Newport Beach Central Library turns the page on its first 25 years
The pages in the books of the Newport Beach Central Library capture time from prehistory to the future.
The building that houses the tomes has been here 25 years, and its silver anniversary Wednesday is being celebrated with a party that kicks off this weekend inside and outside the 71,000-square-foot civic hub at 1000 Avocado Ave.
In the summer 1994 edition of the library’s “Check It Out” newsletter, then-Mayor Clarence “Bus” Turner praised the new $8.2-million Central Library and its champions after two years of construction.
“Just months ago, there was nothing but raw dirt on the east side of Avocado Avenue, where now stands the nearly complete new Central Library for Newport Beach. What a marvel! Such a focal point of pride for our community — a facility that will serve as a resource for this generation and generations to come,” Turner wrote. “Within the walls of this edifice, fountains of data lie waiting to be discovered by citizens representing all strata of life. Given that knowledge is the cornerstone for all societies, ours is now assured of at least four solid cornerstones on which it can continue to build.”
City Library Services Director Tim Hetherton has worked for Newport Beach for 21 years, most of them at the Central Library. He started as a reference librarian.
He was there for the 2013 expansion that added 17,000 square feet to the building, connecting the library with the then-new City Hall and giving it a new children’s room, a multimedia and recording lab, a cafe and abundant open space for study and gathering. He’ll be there as the library begins its next addition, a lecture hall to enhance the visitor experience at performances and events that have outgrown the Friends Room.
Aside from the circa-1929 Balboa branch on the peninsula, the Central Library is the oldest in the Newport system. The Mariners branch on Irvine Avenue was rebuilt in 2006, and the reconstructed Corona del Mar location will open July 20.
A short-lived branch in Newport Center was approved in 1976 with hopes of being a large central space, but funding constraints kept it to 14,000 square feet, which was too small. The Irvine Co. traded the four acres where the current Central Library sits for the two acres of the former Newport Center library site.
Children’s and adult programming, from craft and story hours to author talks, have grown increasingly popular in the past 25 years, Hetherton said. To keep up with the digital era, the library adopted an e-commerce feature by enabling users to create online accounts to hold books, search databases and pay fines.
In addition to the Central Library’s three companion branches, the city library system offers “concierge” services at community centers around town for people to drop off books and pick up holds. Hetherton likens the customer service to Neiman Marcus.
Even with all the modern conveniences and attractions of affluent coastal communities, people like public libraries, Hetherton said.
“People will always want the intellectual freedom to go to the library to pursue a topic that interests them,” he said.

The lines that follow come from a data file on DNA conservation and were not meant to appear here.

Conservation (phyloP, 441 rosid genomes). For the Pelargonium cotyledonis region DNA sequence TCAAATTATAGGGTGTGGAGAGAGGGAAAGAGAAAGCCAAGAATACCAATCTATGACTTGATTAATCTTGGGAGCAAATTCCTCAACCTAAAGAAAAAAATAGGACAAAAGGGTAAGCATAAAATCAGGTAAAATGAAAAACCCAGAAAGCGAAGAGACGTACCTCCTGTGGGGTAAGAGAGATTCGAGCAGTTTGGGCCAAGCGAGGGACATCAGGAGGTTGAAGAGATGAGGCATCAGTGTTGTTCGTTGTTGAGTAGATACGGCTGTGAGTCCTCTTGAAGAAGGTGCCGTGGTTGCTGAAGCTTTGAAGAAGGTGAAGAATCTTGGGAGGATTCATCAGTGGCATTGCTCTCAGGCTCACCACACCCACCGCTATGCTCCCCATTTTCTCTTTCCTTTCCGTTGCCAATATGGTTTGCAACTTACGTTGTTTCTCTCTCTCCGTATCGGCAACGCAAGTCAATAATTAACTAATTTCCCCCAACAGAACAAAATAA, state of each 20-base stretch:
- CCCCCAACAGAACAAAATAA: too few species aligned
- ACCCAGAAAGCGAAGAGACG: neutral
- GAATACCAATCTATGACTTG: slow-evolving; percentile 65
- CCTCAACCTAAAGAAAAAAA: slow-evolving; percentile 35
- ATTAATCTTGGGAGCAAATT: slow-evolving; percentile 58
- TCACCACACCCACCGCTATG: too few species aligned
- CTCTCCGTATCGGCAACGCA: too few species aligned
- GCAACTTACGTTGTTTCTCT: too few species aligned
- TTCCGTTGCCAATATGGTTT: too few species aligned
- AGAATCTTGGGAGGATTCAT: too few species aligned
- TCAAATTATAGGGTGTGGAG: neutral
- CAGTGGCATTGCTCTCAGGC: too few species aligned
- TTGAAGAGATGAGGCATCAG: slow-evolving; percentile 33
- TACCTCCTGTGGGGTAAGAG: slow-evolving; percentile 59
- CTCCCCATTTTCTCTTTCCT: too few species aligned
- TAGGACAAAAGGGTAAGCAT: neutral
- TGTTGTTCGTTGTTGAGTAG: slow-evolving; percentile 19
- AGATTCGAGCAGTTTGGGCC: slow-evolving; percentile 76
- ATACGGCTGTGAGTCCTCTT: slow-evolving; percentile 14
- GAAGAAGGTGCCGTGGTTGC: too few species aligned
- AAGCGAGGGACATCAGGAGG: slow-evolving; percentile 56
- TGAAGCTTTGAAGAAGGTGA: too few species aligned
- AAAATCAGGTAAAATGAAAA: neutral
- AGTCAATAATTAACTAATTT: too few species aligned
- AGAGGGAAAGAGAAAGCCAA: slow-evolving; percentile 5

Those looking for books on local history will find a collection available only at the Central Library.
An upstairs nook has the feel of a private study, with armchairs, gooseneck lamps and glass-enclosed oak shelves. The books are marked on their spines by an icon of the Balboa Pavilion and cover topics such as the butterflies of Orange County and the cookbooks of the Balboa Yacht Club and the Corona del Mar High School PTA. A five-volume history of California is there, as are crisply rebound editions of the Newport-Costa Mesa Criss-Cross Directory — telephone book — from the 1950s through ’70s.
In a cozy room just inside the library’s main entrance is the Friends of the Library bookstore, where donated books and retired library volumes are sold for a song — Shakespeare, Dostoevsky and modern mysteries can be had for 50 cents each. The volunteer-run bookstore sees sales of about $3,000 to $4,000 a week, with the money reinvested in children’s and cultural arts programming, furnishings and equipment.
The Friends had worried that the rise of the Kindle and other mobile e-readers would eat away at interest in their shop, said the organization’s president, Amy Hunt.
They need not have. On Friday, a clerk praised a boy of about 12 for his choice of a book about military planes. An older man wheeled out a box of purchases on a hand truck, and a regular donor came by with a tote full of eclectic titles, from Ovid’s “Metamorphoses” to the autobiography of Malcolm X.
People go to the library to indulge their curiosity about the world, Hunt said. “We still have so many people that come in who love books.”
Central Library’s 25th-anniversary celebration
Here are upcoming 25th-anniversary events at the Newport Beach Central Library, 1000 Avocado Ave. All are free.
Sunday: Concert by Smith, a six-piece country-pop band, 6 to 7:30 p.m. on the Civic Green
Tuesday and Thursday: Magician David Skale and his “Show Me the Bunny” show, 11 a.m. Tuesday and 2 p.m. Thursday in the Friends Room
Thursday: Newport Beach resident, author and former Angels pitcher Jim Abbott will talk about perseverance and adaptability, 7 p.m. in the Friends Room. Cake will follow in the courtyard.
July 13: Books & Bunnies annual children’s festival with story times, crafts and outdoor activities, 10:30 a.m. to 1 p.m. in the Children’s Room
Also, the Central Library is issuing limited-edition silver-toned library cards and selling commemorative canvas totes for $6.
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